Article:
In addition to being a popular beverage, tea has been used for medicinal purposes, Tea consumption appears to decrease cancer risk and cardiovascular diseases, but its mechanism of action is uncertain [3,4]. Studies have shown that green tea and polyphenol compounds extracted from green tea have anticarcinogenic activity in animal models [5,6]. The proposed cancer prevention mechanisms include protection from oxidative stress, inhibition of enzymes, inhibition of growth factor-related cell signaling and the promotion of apoptosis in cancer cells [7,8].
The signal transduction pathways affected include the upstream of activator protein-1 (AP-1) and nuclear factor kappa B (NF-κB), activated through proline-rich kinase signaling. These transcription factors are known to be significant in tumor promoter-induced cell transformation and tumor promotion .
Other “studies show that many anti-cancer drugs induce the apoptosis of cancer cells and that catechin compounds induce apoptosis”  without affecting normal cells . Additionally, it has been determined that the extent of their apoptosis-inducing effect is dependent on their polyphenolic structure.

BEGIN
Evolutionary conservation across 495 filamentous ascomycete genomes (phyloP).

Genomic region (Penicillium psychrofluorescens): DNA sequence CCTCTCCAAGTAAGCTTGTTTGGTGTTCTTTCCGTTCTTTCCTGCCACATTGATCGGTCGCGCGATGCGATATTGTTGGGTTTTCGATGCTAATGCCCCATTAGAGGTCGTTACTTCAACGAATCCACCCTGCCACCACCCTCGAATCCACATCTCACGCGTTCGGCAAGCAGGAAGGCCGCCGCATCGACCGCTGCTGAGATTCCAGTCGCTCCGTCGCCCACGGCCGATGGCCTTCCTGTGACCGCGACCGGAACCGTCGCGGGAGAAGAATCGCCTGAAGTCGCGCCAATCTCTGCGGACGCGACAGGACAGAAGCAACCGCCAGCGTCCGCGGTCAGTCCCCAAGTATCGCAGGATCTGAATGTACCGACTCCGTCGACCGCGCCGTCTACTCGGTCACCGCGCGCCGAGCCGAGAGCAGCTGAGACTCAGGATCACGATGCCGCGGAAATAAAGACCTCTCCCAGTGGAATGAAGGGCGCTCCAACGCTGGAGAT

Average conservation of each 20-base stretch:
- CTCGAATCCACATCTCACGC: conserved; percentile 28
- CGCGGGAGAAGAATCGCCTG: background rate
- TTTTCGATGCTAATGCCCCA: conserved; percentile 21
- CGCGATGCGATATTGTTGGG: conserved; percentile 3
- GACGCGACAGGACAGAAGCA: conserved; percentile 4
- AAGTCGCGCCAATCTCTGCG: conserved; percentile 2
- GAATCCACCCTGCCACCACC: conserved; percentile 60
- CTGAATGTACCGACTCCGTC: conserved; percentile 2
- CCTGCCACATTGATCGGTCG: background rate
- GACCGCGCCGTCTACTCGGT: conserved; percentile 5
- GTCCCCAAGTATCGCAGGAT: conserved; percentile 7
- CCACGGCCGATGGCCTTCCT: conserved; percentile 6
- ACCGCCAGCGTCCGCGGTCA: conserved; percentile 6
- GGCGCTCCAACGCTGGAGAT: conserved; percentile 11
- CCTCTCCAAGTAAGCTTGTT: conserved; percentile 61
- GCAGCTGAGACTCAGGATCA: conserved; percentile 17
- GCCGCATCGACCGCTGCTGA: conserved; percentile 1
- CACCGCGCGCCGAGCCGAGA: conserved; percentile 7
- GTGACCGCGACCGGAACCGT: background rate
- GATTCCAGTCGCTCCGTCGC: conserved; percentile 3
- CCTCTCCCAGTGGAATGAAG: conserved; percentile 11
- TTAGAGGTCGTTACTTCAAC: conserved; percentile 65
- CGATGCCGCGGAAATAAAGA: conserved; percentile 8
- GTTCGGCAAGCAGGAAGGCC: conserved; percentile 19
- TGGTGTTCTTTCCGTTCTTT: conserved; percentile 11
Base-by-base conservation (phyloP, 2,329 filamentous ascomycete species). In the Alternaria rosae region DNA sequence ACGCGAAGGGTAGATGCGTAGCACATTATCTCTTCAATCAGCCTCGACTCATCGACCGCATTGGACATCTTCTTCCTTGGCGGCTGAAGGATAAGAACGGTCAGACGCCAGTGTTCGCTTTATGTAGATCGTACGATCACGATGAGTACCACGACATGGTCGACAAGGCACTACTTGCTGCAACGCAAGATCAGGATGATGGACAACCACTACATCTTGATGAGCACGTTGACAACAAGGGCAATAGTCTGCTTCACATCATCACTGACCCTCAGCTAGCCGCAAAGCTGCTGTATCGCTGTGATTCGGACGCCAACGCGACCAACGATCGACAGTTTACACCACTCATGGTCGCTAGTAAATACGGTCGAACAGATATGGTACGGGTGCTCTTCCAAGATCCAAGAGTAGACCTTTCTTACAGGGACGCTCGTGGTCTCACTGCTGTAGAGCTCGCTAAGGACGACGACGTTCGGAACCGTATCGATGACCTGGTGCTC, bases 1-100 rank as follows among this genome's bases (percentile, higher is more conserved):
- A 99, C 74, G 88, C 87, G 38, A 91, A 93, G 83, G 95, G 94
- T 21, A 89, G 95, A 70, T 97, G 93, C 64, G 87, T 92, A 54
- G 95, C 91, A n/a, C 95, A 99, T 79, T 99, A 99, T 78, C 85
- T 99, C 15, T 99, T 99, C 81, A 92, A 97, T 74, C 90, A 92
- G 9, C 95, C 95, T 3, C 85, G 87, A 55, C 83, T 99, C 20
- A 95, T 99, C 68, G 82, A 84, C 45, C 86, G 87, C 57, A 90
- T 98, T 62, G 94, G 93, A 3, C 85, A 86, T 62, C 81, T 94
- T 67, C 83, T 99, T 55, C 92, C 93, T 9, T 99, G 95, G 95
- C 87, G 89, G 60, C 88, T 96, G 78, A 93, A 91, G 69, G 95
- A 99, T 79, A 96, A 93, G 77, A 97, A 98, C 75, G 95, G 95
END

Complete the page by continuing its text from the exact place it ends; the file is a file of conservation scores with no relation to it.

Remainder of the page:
The most commonly discussed mechanism for the biological activity of catechins involves their anti-oxidative activities. Reactive oxygen species induce oxidative stress, which has been linked to tumor promotion in many tissues. These reactive oxygen species include superoxide, hydroxyl, hydroperoxyl, peroxyl and alkoxyl radicals. Reactive nitrogen species include nitric oxide and the peroxynitrite anion. Catechins have the ability to prevent the formation of reactive oxygen and nitrogen species, which play pertinent roles in carcinogenesis . Moreover, flavonoids are known to directly scavenge the superoxide anion and peroxynitrite. Recently, green tea extracts have been shown to be effective in scavenging reactive oxygen species when incorporated into plastic films for food packaging .
It has been reported that the main site of catechin antioxidant action depends on the structure of the catechins . Computational studies predict that their activity comes from the B-rings and ortho-diphenols [14,15].